5. De Borger, Bruno, 2001. "Discrete choice models and optimal two-part tariffs in the presence of externalities: optimal taxation of cars," Regional Science and Urban Economics, Elsevier, vol. 31(4), pages 471-504, July.
    6. Brownstone, David & Train, Kenneth, 1998. "Forecasting new product penetration with flexible substitution patterns," Journal of Econometrics, Elsevier, vol. 89(1-2), pages 109-129, November.
    7. Richard Schmalensee & Paul L. Joskow & A. Denny Ellerman & Juan Pablo Montero & Elizabeth M. Bailey, 1998. "An Interim Evaluation of Sulfur Dioxide Emissions Trading," Journal of Economic Perspectives, American Economic Association, vol. 12(3), pages 53-68, Summer.
    8. West, Sarah E., 2004. "Distributional effects of alternative vehicle pollution control policies," Journal of Public Economics, Elsevier, vol. 88(3-4), pages 735-757, March.
    9. Fullerton Don & West Sarah E, 2010. "Tax and Subsidy Combinations for the Control of Car Pollution," The B.E. Journal of Economic Analysis & Policy, De Gruyter, vol. 10(1), pages 1-33, February.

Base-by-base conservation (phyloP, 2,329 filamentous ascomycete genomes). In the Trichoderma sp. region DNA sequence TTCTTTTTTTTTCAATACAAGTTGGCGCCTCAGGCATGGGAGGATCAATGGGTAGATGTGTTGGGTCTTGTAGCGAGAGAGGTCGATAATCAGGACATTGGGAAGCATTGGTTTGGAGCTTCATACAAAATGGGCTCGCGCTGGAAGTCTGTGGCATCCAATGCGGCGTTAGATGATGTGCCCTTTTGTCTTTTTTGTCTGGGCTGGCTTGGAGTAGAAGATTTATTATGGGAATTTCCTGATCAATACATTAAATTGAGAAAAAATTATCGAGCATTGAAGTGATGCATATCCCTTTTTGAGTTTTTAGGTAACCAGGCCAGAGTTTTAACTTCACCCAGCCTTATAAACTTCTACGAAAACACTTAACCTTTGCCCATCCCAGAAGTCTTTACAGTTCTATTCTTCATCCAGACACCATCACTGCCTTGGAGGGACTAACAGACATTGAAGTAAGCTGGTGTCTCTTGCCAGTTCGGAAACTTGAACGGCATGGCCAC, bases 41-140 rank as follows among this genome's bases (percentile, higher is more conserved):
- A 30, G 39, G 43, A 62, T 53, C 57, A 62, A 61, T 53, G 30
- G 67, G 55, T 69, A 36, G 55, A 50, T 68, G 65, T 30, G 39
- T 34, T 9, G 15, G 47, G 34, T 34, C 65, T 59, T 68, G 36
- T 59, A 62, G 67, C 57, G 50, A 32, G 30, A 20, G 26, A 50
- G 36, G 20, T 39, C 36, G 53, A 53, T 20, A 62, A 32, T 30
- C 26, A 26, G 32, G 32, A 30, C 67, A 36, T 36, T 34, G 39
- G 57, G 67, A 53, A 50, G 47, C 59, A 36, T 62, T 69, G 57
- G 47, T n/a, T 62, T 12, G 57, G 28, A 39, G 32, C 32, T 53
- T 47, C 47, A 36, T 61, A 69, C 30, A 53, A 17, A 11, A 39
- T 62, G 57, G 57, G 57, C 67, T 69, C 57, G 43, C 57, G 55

10. Robert Kohn, 1996. "An additive tax and subsidy for controlling automobile pollution," Applied Economics Letters, Taylor & Francis Journals, vol. 3(7), pages 459-462.
    11. Daniel McFadden & Kenneth Train, 2000. "Mixed MNL models for discrete response," Journal of Applied Econometrics, John Wiley & Sons, Ltd., vol. 15(5), pages 447-470.
    12. Bhat, Chandra R. & Sen, Sudeshna & Eluru, Naveen, 2009. "The impact of demographics, built environment attributes, vehicle characteristics, and gasoline prices on household vehicle holdings and use," Transportation Research Part B: Methodological, Elsevier, vol. 43(1), pages 1-18, January.
    13. Train,Kenneth E., 2009. "Discrete Choice Methods with Simulation," Cambridge Books, Cambridge University Press, number 9780521747387, July - De.
    14. Bhat, Chandra R., 2005. "A multiple discrete-continuous extreme value model: formulation and application to discretionary time-use decisions," Transportation Research Part B: Methodological, Elsevier, vol. 39(8), pages 679-707, September.
    15. Innes, Robert, 1996. "Regulating Automobile Pollution under Certainty, Competition, and Imperfect Information," Journal of Environmental Economics and Management, Elsevier, vol. 31(2), pages 219-239, September.
    16. Brownstone, David & Bunch, David S & Golob, Thomas F & Ren, Weiping, 1996. "A Transactions Choice Model for Forecasting Demand for Alternative-Fuel Vehicles," University of California Transportation Center, Working Papers qt3sm7w9zk, University of California Transportation Center.
    17. Ian W. H. Parry & Margaret Walls & Winston Harrington, 2007. "Automobile Externalities and Policies," Journal of Economic Literature, American Economic Association, vol. 45(2), pages 373-399, June.
    18. Fred Mannering & Clifford Winston, 1985. "A Dynamic Empirical Analysis of Household Vehicle Ownership and Utilization," RAND Journal of Economics, The RAND Corporation, vol. 16(2), pages 215-236, Summer.